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When to reload...OK, I'm still a newbie

Post in 'The Hearth Room - Wood Stoves and Fireplaces' started by richg, Nov 10, 2012.

  1. richg

    richg Minister of Fire

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    Gang,

    OK, despite having burned for years, I am still Grasshopper. When to reload? Quad 4300 step top with a blower....should I get a thermometer and go by that, look for when a coal bed has been reached, etc? It seems that I just can't get it right....either it's a reload on a big coal bed that then produces a thermonuclear explosion, or I reload when the stove is too cool and have to start from scratch again. As before, I am a newbie. Wood is three year old ash, oak and maple. Also, some two year old hickory.

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  2. corey21

    corey21 Minister of Fire

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    I would get a temp gauge and try reloading at 250 300.
  3. Hogwildz

    Hogwildz Minister of Fire

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    300 or lower depending on how many coals you have to load onto, how hard or not the stove drafts, and what wood you are loading.
  4. MarkinNC

    MarkinNC Minister of Fire

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    I am not being a smart alec when I say that I only reload when I need more heat. I used to be in the mindset that I had to reload. But I may only need one or two fires a day so I use fire starters for cold starts. It's super easy.

    For 24/7 burning I will reload at 350 or less. If I am going to need heat quicker I open the air control all the way in the coaling stage. If it will be a while before heat is needed on a warmer day, I keep the air control fairly closed down so I can load on the coals later (maybe 12 hours after the reload)
  5. Joful

    Joful Minister of Fire

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    I've been reloading at 250-300 recently. When I let it go below 250, I have to go back to kindling to get started again.

    However, you should be able to reload hotter, and not suffer meltdown. Try raking the coals forward and slipping a big split (bark side against coals) or a small round behind the coals, and building up from there. This keeps the highly flammable stuff off the coal bed.

    You can put one or two small splits on the hot coals to get things going again, but think about making the fire burn slow as you choose your loading method. Make that fire work hard to burn the big stuff.
  6. blacktail

    blacktail Minister of Fire

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    That.
  7. Joful

    Joful Minister of Fire

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    To add to what I said above, if the house is over 71'ish, I don't necessarily reload at all. I can let the stove go down to 150, and still get a relight without a match... but then I have to repeat the whole process of getting the stove heated back up in bypass mode.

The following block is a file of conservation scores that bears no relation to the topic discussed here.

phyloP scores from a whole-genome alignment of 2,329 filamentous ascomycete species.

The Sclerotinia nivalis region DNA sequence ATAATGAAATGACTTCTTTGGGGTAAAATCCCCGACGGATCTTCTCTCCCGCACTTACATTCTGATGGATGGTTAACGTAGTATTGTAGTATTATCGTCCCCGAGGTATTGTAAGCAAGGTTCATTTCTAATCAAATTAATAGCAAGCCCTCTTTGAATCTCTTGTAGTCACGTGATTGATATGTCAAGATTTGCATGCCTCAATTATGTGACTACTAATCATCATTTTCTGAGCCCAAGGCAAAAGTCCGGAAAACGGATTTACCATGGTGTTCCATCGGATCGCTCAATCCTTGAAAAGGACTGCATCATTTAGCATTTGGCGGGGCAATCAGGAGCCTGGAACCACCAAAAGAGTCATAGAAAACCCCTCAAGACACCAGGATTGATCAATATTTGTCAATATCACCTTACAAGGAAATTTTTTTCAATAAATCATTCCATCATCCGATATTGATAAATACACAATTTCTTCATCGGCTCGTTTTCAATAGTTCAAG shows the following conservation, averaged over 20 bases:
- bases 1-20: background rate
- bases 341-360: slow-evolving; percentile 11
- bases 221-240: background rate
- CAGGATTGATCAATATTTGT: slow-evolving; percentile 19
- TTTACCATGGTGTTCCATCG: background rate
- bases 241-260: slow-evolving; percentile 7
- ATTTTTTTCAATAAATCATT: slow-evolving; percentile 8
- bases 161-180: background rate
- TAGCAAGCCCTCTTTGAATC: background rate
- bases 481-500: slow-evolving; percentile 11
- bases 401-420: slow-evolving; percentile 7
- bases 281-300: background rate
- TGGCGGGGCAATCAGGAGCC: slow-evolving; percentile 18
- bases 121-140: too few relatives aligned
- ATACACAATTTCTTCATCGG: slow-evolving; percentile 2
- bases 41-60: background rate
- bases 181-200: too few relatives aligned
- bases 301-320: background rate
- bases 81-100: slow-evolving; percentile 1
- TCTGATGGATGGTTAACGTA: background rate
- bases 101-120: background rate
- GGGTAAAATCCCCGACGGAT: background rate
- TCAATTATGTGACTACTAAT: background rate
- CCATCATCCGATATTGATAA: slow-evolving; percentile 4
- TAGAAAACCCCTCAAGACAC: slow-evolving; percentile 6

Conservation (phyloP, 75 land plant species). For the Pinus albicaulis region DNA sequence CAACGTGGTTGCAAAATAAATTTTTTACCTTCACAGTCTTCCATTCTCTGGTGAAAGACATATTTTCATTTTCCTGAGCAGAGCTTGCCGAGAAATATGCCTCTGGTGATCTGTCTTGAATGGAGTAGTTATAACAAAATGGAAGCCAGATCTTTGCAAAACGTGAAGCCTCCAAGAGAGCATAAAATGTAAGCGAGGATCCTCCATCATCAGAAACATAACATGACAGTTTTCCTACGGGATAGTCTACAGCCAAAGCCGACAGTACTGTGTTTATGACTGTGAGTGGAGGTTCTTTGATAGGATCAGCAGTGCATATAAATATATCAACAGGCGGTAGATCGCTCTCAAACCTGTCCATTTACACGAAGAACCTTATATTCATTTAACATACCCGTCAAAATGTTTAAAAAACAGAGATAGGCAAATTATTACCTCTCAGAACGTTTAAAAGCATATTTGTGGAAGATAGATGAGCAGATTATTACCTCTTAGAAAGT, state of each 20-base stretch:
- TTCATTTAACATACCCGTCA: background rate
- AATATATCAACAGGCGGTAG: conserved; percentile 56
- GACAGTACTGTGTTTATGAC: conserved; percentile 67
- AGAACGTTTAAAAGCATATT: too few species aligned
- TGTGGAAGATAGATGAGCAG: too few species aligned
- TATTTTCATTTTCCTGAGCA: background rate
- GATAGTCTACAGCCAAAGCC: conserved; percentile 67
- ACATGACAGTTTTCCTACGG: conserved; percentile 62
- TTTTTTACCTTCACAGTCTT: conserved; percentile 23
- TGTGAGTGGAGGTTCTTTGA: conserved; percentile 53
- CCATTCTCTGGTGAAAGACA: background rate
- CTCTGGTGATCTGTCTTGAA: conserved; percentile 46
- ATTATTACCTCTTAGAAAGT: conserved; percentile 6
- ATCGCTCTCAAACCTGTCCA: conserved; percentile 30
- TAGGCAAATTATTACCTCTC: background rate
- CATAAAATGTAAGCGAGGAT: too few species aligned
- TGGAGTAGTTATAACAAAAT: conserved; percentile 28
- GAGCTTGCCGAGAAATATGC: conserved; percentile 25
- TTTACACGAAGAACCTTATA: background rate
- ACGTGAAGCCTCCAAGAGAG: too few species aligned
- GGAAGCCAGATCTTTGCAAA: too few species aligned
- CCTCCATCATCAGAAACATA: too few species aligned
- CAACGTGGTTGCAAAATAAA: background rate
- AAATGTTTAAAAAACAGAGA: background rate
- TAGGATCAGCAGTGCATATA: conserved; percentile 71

8. turbocruiser

    turbocruiser Feeling the Heat

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    Yikes, "71'ish" my wife will start fussing as soon as the inside temp drops down below 76'ish! So I suppose my reload temps are then higher too!

    Anyway would you expand on "but then I have to repeat the whole process of getting the stove heated back up in bypass mode"? In other words how long do you do that if there are still some small coals which maybe wouldn't be enough all on their own to restart a roaring fire but would still be starting with much warmer stove than one that was truly "cold starting"? Is it just as long as cold starting, half that, quarter that, etc.? Also are you filling the firebox back up or are you starting off small and getting more glowing coals first and then filling the firebox?

    Basically I'm just asking everyone's advice for the finer techniques for reloading the right way. I know I'm not really good at it yet. Between having a smaller stove, still not feeling completely comfortable filling it full, and still not feeling completely comfortable running it hot, I find that I reload really frequently. I also find that each time is pretty clumsy.

    I think I have "mastered" starting a fire with half full stove, burning it in bypass mode for 30 minutes until i close to 1/4 air, and then simply repeating reloading it with a few small splits about every 1.5 hours or with a few large splits about every 2.5 hours. That's not much to master though so I'm trying to learn to load and reload a bit better.
    freddypd likes this.
  9. chvymn99

    chvymn99 Minister of Fire

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    Depends on the firepower that is needed. Usually around 300 degrees, but on those cold days and evenings I'll reload sooner. But when I do that that some times I'll have to throw in some quick burning fuel just to burn down the coal bed. Since I burn a lot of hedge on those days, it coals up quickly. Which isn't a bad thing, but cause those are still producing heat. Just have to burn them out.
  10. corey21

    corey21 Minister of Fire

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    About the same i do at my house we will see if that changes when December gets here.
  11. Backwoods Savage

    Backwoods Savage Minister of Fire

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    Rich, there really is not a good way to answer your question. For sure at this time of the year it is difficult and we do a lot of starting from a cold stove. Just for an example, I don't think we've put wood in our stove since yesterday morning. In the fall, especially in October and November, we always expect to be starting a fire from scratch simply because that much heat is not necessary to keep the house warm. So if it is warm enough, why even put wood in the stove?